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(C) Creative Commons

(C) Creative Commons

Today I was woken up to the howling of a poor puppy who the neighbour had decided to adopt by picking it off the street. The animal was probably days old and the mother of the puppy having spent a day walking around the wall as its pup howled trying to find its mother from a cage he was unfamiliar had decided to lie on the road helpless, with no custodial rights over its pup (now that would unimaginable, a dog to have rights?) while the whole neighbourhood listened to the crying which went over night, and then to the morning as well.

Many assumed that the poor animal was locked up and the wonderful neighbour had gone out for a walk. But on giving them a call I find that they were in the house, and was quite courteous enough to rudely hang up the phone on me. I try to dig out my law books to find out where the animal rights would be protected in this country, though not very hopeful having read a bit on it last night and realised that it most likely would not be much of help. And as usual like many other things in this land the direction is clear: treating animals humanely seems to be something that needs to be added to the country’s list of “to-dos” though we claim we are a very compassionate land where we treat everyone with dignity (everyone not every being of course, which excludes animals).

Me being the not going to courts lawyer, I call up a friend who works for the Attorney General’s and ask him what might be the best move in this situation to ensure that the poor animal be released from this suffering. He advises me to file a complaint on nuisance. His theory being: the police would have to come and check on it, and if the animal is being a nuisance with its howling, then the howling would be stopped. Though my expectation was not to prove that the dog was a nuisance, (rather that my neighbours were inhuman) I realise that most of us in our legal education had skipped studying the section on animal protection in detail.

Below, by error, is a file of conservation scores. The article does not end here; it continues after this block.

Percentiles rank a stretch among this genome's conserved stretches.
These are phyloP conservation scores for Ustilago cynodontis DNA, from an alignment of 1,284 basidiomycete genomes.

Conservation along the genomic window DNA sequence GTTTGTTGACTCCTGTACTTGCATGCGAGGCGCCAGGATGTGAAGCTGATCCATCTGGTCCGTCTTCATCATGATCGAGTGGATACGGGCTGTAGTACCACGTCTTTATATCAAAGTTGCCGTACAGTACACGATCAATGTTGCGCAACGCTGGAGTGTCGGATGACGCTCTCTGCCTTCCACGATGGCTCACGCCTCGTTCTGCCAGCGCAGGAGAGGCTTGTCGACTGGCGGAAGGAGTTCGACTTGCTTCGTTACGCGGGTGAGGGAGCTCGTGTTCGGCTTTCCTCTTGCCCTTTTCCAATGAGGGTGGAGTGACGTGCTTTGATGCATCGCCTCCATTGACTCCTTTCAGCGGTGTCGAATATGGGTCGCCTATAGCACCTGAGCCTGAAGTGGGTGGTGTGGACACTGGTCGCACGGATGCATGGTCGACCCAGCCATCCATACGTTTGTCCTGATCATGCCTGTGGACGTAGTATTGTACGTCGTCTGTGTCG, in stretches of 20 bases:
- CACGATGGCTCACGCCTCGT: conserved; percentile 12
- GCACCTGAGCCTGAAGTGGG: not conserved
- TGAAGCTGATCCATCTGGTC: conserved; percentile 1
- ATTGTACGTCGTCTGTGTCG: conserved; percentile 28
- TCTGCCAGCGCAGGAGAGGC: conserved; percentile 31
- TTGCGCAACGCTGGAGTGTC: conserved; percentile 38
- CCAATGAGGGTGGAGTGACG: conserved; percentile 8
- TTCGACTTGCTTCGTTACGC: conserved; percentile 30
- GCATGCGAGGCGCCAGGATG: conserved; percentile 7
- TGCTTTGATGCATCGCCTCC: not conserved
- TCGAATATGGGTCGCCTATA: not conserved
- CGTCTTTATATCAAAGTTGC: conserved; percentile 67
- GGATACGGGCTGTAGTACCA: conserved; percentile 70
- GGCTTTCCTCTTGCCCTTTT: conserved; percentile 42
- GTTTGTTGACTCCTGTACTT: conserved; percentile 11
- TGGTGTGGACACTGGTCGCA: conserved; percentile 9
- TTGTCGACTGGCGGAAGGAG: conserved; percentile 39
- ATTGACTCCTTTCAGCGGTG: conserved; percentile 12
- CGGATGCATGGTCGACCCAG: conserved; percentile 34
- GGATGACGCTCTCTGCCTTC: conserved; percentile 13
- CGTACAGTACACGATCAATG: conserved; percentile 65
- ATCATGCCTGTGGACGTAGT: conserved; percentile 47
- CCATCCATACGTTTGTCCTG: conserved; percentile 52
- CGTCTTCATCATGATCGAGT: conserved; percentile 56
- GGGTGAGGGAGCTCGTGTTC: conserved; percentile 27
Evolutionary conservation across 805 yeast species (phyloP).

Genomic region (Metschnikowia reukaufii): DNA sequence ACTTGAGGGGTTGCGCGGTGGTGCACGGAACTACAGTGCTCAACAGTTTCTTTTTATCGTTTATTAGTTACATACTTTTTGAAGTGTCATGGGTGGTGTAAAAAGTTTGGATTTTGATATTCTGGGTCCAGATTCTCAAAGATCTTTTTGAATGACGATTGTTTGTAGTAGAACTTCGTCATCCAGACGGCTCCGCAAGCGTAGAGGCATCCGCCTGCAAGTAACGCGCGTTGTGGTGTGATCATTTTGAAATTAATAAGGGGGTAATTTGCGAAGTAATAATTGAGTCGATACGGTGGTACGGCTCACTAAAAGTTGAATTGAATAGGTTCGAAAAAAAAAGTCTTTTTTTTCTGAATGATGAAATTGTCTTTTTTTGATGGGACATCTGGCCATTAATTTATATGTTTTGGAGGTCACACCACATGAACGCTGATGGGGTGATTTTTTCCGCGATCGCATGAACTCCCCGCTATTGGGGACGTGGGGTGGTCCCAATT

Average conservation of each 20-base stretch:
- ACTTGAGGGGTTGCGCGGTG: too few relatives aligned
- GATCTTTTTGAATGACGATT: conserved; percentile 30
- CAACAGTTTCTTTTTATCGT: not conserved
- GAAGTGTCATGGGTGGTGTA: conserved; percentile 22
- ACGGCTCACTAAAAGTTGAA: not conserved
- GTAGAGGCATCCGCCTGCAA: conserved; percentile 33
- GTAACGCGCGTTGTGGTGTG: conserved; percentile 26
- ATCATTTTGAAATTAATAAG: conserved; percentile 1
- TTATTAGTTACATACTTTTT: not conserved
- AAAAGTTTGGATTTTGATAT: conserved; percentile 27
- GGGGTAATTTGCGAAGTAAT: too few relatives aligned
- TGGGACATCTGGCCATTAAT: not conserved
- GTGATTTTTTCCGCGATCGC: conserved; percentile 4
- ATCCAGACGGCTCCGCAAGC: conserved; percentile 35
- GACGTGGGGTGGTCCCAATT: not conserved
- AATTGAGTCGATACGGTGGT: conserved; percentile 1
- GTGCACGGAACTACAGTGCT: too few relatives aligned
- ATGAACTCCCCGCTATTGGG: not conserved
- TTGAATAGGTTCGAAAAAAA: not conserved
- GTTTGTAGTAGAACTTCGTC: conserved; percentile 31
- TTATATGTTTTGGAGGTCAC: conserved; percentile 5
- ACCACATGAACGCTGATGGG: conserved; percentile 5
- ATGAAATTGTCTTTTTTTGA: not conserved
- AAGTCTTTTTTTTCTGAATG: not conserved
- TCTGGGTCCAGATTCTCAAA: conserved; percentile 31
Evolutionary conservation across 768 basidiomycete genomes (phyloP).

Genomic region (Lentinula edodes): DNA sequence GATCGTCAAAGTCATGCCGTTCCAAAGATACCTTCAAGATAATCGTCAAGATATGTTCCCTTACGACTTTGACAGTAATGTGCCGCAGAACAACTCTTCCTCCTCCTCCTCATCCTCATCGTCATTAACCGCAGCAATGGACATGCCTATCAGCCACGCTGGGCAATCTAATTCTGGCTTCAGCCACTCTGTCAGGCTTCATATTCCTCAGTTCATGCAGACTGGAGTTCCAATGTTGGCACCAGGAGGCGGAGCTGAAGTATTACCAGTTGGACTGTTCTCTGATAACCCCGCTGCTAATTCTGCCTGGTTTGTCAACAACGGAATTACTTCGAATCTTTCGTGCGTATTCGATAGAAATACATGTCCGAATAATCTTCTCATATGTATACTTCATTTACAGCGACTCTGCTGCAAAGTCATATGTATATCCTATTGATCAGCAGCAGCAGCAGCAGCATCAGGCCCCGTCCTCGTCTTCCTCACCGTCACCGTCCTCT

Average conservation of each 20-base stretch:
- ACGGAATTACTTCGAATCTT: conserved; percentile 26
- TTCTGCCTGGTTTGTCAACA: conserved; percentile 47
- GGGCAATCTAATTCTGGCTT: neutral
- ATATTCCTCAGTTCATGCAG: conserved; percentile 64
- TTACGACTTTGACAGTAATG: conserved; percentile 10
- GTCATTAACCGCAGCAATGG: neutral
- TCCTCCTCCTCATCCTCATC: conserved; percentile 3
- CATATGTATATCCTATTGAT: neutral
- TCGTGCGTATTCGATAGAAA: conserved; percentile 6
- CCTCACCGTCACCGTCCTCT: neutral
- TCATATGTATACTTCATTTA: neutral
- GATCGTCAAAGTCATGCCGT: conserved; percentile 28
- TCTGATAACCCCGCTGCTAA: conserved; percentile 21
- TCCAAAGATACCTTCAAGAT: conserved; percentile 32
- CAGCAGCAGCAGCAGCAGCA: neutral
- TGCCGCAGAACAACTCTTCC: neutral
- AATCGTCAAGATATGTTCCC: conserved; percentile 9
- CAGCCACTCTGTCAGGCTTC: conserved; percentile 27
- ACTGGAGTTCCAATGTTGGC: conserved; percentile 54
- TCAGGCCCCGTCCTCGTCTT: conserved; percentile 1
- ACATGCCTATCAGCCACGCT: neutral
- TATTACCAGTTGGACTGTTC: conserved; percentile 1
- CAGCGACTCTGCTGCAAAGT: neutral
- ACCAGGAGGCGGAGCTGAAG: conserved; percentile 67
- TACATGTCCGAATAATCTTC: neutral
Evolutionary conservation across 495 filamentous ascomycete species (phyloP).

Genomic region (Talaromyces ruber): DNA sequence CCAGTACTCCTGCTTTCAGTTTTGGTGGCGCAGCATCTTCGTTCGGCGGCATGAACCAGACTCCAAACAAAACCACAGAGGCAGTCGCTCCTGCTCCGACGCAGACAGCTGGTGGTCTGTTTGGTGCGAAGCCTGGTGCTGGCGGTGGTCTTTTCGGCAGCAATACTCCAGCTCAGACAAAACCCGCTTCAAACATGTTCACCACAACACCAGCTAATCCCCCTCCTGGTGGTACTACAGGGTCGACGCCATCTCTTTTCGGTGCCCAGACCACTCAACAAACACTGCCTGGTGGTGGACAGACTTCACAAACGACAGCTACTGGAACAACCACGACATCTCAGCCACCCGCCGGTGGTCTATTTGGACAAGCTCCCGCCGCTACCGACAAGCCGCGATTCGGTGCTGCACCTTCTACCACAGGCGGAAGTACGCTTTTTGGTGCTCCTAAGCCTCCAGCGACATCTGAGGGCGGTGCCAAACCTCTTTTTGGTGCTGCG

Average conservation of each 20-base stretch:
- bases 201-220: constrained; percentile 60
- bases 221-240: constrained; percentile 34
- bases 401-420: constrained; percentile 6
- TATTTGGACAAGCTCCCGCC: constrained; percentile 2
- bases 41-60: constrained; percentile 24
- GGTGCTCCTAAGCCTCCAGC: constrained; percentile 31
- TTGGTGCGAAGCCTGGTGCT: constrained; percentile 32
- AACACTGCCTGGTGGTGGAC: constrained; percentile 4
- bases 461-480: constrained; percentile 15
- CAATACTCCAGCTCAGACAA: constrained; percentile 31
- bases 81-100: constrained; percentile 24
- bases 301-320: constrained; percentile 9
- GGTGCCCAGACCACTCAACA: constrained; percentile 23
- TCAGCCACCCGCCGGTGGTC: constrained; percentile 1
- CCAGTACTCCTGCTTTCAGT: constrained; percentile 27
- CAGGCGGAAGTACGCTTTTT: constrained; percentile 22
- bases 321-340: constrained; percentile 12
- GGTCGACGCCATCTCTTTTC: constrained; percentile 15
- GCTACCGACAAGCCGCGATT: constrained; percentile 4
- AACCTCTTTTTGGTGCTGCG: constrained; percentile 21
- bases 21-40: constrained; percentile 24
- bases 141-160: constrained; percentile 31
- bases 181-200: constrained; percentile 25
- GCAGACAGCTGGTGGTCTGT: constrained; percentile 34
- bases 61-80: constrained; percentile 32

I started writing an article with the law and its efficiency on not addressing this issue, but then on reading a bit more realise that it is not necessarily the nonexistence of the law that prevents animals from being protected, but the oblivion of its implementation. To do justice to the cause, I think I will be writing a bit on animals and their rights in the coming days, that too with a bit more legal analysis than this article would have carried had I just typed it out from my few hours of reading last night.

My next few days (be it in this land, in transit or some other land) will be about getting a few people together who might be interested in this topic, if you are reading this and are a person who had done a bit of thinking on animal rights protection and legal reform, do drop a comment. Your opinions are most welcome, (constructive ones of course).

PS. I am not a tree hugger, nor an animal hugger. But I do believe that animals are not in the world to carry humans, and be tormented for insecurities and psychopathic disorders that humans possess (this would bring me to write on another issue which is on mental health which would be for a different blog post I think).